Home' Rhythms Magazine : 2016 Sept-Oct Contents 88 Rhythms
Bill Jackson has firmly established himself over the
past few years as one of australia’s finest singer/
songwriters. 'steel & Bone' was awarded folk alliance
australia 'radio Presenters album of the year' in 2008
and his 2011 album ‘Jerilderie’ was enthusiastically
received in the marketplace, so much so that the
song ‘something in Blue’ was covered and released
on legendary americana artist David olney’s album
‘when the Deal Goes Down’.
Jackson writes primarily with his brother Ross. The
content is eclectic but never obvious - from love to war
and everything in between. They also have that rare
ability to entwine folklore into a folk/country/roots
setting. Songs like ‘Kate’s Pretty Green Dress’, ‘Joe Byrne’,
‘Jerilderie’, ‘Honeymoon Gully’, CSS Shenandoah’ -
extraordinary stories about ordinary people.
Jackson tours exclusively with Pete Fidler, one of
Australia’s finest musician’s. They have toured the US
four times together. US website acousticmusic.com
described Fidler as ‘ranking up there with a handful
of people on my best of dobro/resonator players’ and
of Jackson and Fidler being ‘joined at the hip’ in a
‘symbiotic musical relationship’. Jackson released ‘The
Wayside Ballads Vol 1(August, 2015) and Vol 2 (recorded
in the US during Sept, 2015) was released worldwide on
May 2, 2016 through Laughing Outlaw Records.
Shane Howard wrote the following essay about Jackson
and his music to accompany the release of The Wayside
Ballads Vol 2.
I'm generalising of course but Australia doesn't have
much respect for folk music. Australia doesn't really have
a folk tradition. Not like Ireland, England, Scotland, the
rest of Europe or Asia or the Americas and Canada. It's
as if the roots of our Settler culture haven't gone deep
enough yet, in this ancient, Aboriginal landscape, for us
to trust our own voice.
We respect other people's folk music, but at home we
consider it indifferently. We fall over ourselves for the
inane and the banal that gets packaged and sold to us
from the larger, commercial, cultural imperialists.
Real music is rock, or schmaltz or alternative or punk or
classical and there's a little room left over for folk, which
is then relegated to generic labelling in with World, Roots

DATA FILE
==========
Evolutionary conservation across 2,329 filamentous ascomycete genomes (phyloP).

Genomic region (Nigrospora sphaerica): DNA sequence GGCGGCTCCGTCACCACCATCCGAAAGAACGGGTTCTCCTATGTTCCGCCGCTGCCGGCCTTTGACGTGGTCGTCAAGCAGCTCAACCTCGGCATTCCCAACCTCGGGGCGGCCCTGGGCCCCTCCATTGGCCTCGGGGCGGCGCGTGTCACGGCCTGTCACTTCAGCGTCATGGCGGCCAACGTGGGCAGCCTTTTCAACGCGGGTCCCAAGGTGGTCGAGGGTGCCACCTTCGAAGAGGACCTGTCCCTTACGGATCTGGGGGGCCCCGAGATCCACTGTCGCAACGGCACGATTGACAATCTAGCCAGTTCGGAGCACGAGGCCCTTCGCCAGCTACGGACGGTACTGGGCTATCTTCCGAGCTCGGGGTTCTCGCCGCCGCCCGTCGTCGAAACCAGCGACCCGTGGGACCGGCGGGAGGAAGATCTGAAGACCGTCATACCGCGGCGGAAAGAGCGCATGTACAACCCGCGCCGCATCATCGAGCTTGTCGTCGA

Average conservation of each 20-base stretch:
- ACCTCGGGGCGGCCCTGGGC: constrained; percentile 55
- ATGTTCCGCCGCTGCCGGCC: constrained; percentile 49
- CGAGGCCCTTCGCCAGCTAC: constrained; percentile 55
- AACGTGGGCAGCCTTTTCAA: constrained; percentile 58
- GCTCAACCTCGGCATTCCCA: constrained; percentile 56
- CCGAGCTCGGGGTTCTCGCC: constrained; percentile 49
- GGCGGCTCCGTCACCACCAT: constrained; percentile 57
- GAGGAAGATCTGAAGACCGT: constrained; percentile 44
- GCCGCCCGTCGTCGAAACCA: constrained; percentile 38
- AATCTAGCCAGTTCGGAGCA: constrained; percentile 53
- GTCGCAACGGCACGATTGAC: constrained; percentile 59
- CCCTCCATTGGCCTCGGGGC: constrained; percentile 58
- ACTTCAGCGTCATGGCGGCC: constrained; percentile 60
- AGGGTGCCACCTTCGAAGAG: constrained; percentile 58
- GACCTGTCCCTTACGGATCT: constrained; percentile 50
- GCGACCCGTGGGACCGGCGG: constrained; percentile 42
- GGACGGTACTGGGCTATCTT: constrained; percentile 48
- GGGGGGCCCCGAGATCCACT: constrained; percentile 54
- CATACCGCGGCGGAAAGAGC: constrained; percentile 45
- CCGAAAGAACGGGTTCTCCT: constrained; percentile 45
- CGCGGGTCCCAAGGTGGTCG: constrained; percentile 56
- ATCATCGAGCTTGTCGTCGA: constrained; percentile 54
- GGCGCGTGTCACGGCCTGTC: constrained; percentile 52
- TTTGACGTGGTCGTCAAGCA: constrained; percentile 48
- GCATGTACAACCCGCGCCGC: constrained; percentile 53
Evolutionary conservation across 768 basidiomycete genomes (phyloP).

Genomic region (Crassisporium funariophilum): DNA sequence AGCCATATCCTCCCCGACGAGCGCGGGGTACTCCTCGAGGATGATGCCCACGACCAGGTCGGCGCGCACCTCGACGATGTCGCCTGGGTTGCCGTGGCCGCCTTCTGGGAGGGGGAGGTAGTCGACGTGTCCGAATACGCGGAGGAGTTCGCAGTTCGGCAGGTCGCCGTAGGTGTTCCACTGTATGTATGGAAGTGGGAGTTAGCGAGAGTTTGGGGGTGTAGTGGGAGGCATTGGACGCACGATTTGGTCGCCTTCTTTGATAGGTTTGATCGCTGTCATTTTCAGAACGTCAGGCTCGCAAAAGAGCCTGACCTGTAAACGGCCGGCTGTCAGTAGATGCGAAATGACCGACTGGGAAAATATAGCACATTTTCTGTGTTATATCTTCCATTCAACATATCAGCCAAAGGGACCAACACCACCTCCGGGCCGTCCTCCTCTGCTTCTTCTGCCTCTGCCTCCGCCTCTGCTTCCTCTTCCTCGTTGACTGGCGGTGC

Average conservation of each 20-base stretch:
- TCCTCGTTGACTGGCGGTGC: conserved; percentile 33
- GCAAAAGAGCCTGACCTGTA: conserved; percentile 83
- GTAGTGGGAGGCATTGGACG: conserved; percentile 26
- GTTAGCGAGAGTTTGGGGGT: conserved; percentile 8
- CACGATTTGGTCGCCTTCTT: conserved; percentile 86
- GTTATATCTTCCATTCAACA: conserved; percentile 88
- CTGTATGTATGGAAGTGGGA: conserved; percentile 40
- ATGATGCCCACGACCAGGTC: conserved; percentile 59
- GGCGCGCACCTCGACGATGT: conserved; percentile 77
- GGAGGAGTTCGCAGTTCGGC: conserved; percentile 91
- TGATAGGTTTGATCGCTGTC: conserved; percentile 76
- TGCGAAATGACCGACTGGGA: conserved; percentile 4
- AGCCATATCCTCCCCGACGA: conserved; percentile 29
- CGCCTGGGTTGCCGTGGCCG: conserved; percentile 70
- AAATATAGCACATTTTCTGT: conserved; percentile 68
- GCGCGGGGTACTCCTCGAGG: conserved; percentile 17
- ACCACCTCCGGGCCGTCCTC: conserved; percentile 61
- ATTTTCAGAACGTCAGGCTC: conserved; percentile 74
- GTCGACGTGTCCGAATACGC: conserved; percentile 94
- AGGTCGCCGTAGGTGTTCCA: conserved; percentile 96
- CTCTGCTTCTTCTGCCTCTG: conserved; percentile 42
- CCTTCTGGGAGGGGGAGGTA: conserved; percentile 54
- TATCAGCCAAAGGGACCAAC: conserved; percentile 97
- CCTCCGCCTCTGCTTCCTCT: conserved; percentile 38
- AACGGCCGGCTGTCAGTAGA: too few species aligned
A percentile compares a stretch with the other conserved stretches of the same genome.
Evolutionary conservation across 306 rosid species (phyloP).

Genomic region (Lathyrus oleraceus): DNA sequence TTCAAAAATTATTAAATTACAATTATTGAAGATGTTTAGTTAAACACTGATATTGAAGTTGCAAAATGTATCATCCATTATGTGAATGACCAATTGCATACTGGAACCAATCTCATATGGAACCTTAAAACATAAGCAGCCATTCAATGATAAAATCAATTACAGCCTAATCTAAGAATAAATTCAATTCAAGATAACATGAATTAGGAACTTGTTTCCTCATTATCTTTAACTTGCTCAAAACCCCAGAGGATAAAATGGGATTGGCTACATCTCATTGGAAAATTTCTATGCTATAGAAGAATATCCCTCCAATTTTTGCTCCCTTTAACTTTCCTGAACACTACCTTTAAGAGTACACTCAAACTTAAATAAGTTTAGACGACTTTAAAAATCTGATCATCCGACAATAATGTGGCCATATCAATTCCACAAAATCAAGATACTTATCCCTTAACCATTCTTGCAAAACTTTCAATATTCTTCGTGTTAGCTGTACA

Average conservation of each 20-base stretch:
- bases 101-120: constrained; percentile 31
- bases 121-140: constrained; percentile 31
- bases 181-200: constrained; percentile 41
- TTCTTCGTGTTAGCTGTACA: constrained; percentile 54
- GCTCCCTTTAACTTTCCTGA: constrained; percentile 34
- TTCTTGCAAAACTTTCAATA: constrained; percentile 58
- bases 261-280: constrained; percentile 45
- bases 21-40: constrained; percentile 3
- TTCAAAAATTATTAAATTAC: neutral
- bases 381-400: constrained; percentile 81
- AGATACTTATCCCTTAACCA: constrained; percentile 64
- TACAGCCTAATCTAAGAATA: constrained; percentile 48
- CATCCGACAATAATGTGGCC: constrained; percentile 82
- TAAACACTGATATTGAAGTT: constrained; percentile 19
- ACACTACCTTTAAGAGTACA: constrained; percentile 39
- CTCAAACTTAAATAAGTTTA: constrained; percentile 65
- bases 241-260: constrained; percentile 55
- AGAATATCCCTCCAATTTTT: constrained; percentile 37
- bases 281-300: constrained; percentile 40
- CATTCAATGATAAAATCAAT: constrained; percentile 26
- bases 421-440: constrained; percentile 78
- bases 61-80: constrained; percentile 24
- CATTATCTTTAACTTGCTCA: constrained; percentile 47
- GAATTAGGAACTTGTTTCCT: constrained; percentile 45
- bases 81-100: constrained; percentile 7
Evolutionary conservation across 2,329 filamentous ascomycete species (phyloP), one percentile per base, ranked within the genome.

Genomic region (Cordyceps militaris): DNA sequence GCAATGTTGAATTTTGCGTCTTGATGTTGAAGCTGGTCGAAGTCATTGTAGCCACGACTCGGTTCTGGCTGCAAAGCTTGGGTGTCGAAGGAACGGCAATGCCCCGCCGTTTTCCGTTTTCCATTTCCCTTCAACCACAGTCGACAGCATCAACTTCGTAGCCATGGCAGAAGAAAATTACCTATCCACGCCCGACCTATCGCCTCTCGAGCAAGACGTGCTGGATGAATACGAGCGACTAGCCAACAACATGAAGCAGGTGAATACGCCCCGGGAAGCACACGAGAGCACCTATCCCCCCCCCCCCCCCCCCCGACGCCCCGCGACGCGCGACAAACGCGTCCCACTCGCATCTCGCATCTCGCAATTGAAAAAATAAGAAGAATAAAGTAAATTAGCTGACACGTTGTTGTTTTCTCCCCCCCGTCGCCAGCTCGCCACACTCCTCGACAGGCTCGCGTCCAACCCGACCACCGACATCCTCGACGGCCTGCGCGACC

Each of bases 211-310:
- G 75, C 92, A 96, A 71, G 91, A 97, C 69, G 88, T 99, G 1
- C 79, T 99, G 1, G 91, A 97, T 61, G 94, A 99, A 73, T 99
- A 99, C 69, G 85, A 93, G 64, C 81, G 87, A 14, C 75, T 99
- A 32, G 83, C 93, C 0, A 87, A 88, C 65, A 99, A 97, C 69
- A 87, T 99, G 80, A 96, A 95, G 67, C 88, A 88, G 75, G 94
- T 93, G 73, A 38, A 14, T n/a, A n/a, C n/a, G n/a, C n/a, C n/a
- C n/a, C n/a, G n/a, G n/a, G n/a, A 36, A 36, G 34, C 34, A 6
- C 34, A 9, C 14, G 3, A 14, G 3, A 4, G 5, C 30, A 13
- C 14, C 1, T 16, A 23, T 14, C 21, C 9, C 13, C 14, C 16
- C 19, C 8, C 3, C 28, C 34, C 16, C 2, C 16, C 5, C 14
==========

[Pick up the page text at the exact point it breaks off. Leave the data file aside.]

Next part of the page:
and Blues. There are whole industries based around these
genres, but folk is considered as if it were something that
amateurs do on the weekends and not worthy of much
attention or support. The ARIA awards, for example,
have no folk category. "I close my eyes and I wonder if
everything's as hollow as it seems", sings Bob Dylan on
'Tryin' To Get To Heaven Before They Close The Door'.
Bill Jackson is out there fighting the good fight and
he's been doing it for a long time. He's a true folkie, in
the Pete Seeger, Woody Guthrie, Joan Baez tradition,
reminding us of our better selves, prompting our
conscience and reminding us to give a damn about the
unconscionable shit that's happening in our world. Once
the balladeers were the media, traveling from town to
town, village to village, carrying the news. Bill's comes
from the same mould and is cut from the same cloth.
Jackson does this by marrying compelling melodies and
fine musicianship to clever, witty, poignant lyrics that
never underestimate the intelligence of his audience.
There is no iTunes category for the type of music Bill
Jackson creates and performs. It's not just folk, or
country, or Americana, or blues, yet it contains elements
of all those genres. But you're not likely to hear Bill on
mainstream radio anytime soon.
Undaunted, Bill continues on, touring and recording,
garnering fans across the country, constantly winning
new audiences in Australia, the USA and beyond. Of
course he wants people to like his songs but he's not
about to sell himself short for a popularity contest. He's
coming from the grass roots, from the ground up, from
the struggle of the 99%, who have to put up with the
deceit and conceit of the kingdoms and corporations. His
songs are gritty and real and come at you like a hammer,
ringin' in the mornin'. Take it or leave it, he's telling it
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